Monday, June 19, 2006

Merging stories

I've detected a trend lately.

Some days I'll write an autobiographical chapter (from the vast and terribly interesting annals of my life,) and then I'll write about something I'm grappling with today. Whether it's the unique challenge of living in community or some new thought about God, there's a see-saw effect going on that I can't seem to control.

That's not new. I've been a "flitter" from the day of my birth... short attention span. I can come back to an idea and pick it up and run with it for a while, but then I drop it and go on to something else. I read three to five books at a time, a chapter here from one, a paragraph there from another. I will eventually get them all read, but it takes awhile.

So here's an attempt to merge two streams of thought... something from my past that has cause and effect on my present.

I mentioned a few posts back that I have money issues. More accurately: lack of money issues. In the day to day living of my life, it's no big deal. I don't have a huge wish list of things I want. It's when I go out into the world and interact with friends and relatives that I fall back into the old tape recordings of my childhood.

My mother came of age during the Great Depression. She and Nana stilled called it that when I was little, and they'd tell me stories about how awful it was. There were the "food" stories: supper might be a single boiled potato, or a bowl of saltine crackers and milk. (Crackers and milk later became one of my mom's favorite comfort foods, especially during the summer when it was too hot to cook.) There were the "make do or do without" stories. When my mom graduated from high school, the girls were required to wear white dresses. She couldn't afford to buy one, so she embroidered a tablecloth and napkins. For weeks she sold raffle tickets door to door for a quarter. She earned enough money to buy the material to make her dress.

My mom was an excellent seamstress. She made all my clothes, until I reached the age of wanting something with a label in the collar, just like the other kids. When I was pregnant with my first son, tent dresses were in fashion, and she altered a basic pattern to make me maternity dresses. Our tastes were very different though. My mom loved big splashy prints in loud colors; I liked little Laura Ashley flowers. We both liked plaid, so that was the compromise. She admitted only once that she had wanted to be a dress designer when she grew up, but Nana had told her "Just get that idea out of your head right now!" There was no money for design school. Instead, my mom worked as a maid to put her older sister through nursing school, and then her sister worked to pay her way through hairdressing school. She didn't want to be a hairdresser, it was my aunt's idea. (It was one of the cheapest trade schools.)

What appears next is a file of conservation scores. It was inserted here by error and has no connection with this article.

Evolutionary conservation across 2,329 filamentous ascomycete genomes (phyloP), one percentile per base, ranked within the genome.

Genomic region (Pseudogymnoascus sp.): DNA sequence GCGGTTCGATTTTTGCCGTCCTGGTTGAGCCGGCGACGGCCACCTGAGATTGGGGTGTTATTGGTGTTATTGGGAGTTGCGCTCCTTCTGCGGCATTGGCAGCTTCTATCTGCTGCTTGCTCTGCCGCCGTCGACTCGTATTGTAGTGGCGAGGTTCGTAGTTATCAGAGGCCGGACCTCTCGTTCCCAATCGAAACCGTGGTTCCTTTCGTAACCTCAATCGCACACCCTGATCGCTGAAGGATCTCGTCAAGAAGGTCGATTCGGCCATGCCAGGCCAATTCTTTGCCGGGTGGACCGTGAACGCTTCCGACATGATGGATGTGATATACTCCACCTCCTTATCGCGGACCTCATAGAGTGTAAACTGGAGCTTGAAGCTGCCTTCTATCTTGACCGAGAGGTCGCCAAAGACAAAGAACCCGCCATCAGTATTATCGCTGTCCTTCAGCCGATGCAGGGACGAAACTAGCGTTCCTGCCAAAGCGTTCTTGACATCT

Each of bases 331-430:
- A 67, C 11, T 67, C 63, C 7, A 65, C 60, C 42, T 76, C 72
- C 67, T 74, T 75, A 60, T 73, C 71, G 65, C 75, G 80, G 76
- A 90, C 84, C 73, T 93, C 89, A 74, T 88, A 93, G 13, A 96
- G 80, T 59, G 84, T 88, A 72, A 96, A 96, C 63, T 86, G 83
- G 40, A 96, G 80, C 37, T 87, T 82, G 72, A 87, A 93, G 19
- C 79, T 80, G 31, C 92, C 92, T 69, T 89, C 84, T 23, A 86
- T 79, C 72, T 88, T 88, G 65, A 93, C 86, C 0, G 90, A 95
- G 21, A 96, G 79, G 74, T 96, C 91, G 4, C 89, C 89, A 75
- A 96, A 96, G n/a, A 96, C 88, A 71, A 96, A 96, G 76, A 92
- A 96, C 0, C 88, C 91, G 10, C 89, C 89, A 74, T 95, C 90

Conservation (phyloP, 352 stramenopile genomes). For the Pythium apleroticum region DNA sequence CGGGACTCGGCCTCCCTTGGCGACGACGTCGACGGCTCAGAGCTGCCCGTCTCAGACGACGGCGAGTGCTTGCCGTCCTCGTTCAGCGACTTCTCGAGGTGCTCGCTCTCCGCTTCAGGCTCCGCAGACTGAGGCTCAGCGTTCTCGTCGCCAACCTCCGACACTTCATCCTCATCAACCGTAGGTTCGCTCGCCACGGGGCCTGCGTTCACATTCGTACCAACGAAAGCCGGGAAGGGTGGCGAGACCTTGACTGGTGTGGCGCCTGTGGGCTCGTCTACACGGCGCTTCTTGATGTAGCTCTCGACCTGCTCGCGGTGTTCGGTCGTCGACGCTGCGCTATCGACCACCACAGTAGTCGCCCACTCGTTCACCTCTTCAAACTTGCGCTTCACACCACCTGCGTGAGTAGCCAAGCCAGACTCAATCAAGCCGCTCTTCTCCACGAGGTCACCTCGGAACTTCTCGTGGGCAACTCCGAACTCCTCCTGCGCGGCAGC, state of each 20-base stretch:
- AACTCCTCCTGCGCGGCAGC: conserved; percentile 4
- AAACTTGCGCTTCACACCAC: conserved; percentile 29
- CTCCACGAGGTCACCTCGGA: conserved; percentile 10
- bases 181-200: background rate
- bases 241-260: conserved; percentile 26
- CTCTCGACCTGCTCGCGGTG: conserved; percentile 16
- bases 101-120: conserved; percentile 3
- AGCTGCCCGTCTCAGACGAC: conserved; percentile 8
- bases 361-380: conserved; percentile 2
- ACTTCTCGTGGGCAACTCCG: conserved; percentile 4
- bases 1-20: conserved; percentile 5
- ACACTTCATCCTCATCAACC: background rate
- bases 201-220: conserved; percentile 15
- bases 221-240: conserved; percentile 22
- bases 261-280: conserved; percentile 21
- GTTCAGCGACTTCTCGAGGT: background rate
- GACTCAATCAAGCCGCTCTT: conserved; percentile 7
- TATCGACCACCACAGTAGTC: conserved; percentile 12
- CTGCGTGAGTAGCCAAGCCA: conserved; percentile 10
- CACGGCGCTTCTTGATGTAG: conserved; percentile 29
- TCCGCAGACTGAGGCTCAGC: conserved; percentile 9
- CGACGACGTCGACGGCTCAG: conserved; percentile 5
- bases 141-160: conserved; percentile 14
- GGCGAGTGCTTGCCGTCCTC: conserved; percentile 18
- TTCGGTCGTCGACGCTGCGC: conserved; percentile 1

Later when my dad left, she would say it was a good thing she had that profession to fall back on, because we'd be starving if she hadn't. Having a profession to fall back on became a regular theme of any discussion of what I wanted to be when I grew up.

I learned our family's complicated money dance. It went like this: something handmade was nice but something bought and paid for was special. A handmade gift or card produced a wan smile and "oh isn't this nice? She made it." While something purchased with allowance or later, babysitting money received a standing ovation. "I love it! You shouldn't have! You spent your hard earned money to buy me this? This must have cost a fortune." (Translate: You must really love me.) Of course it makes sense in retrospect, but it was a piss-poor way to encourage the creativity of an artistic child.

The way to solve problems, the way to express love, the way to feel worthwhile revolved around money. You pursue a career that makes good money means you're ambitious... a success. You manage your money well... you're a success. You spend lavishly... you really love me. And our culture definitely supports that view. Buy, buy, buy... to keep the economy strong.

Now I am an adult, and new friends have helped me rethink and reshape. I'm much better than I was, but some days I just can't get that old song out of my head.


Pilot Mom said...

CJ, I think anything handmade is TONS better than store bought! Isn't that sad but I can see why they began to think that way. I detect a lack of trust in the Lord. Is that an accurate detection? (By them.)

Anonymous said...

sounds like your family has a few careers to fall back on. nursin is a gret profession now a days

kpjara said...

THis rings so father still shows his love through monetary gifts. I'll never understand it. I've thought about stashing the money for a day when he'll really need it, but don't want to offend him.

Luke said...

My grandma thinks that's how you express love in a meanignful way. Also to say thank you. Sometimes when your offered money, it can be so offensive.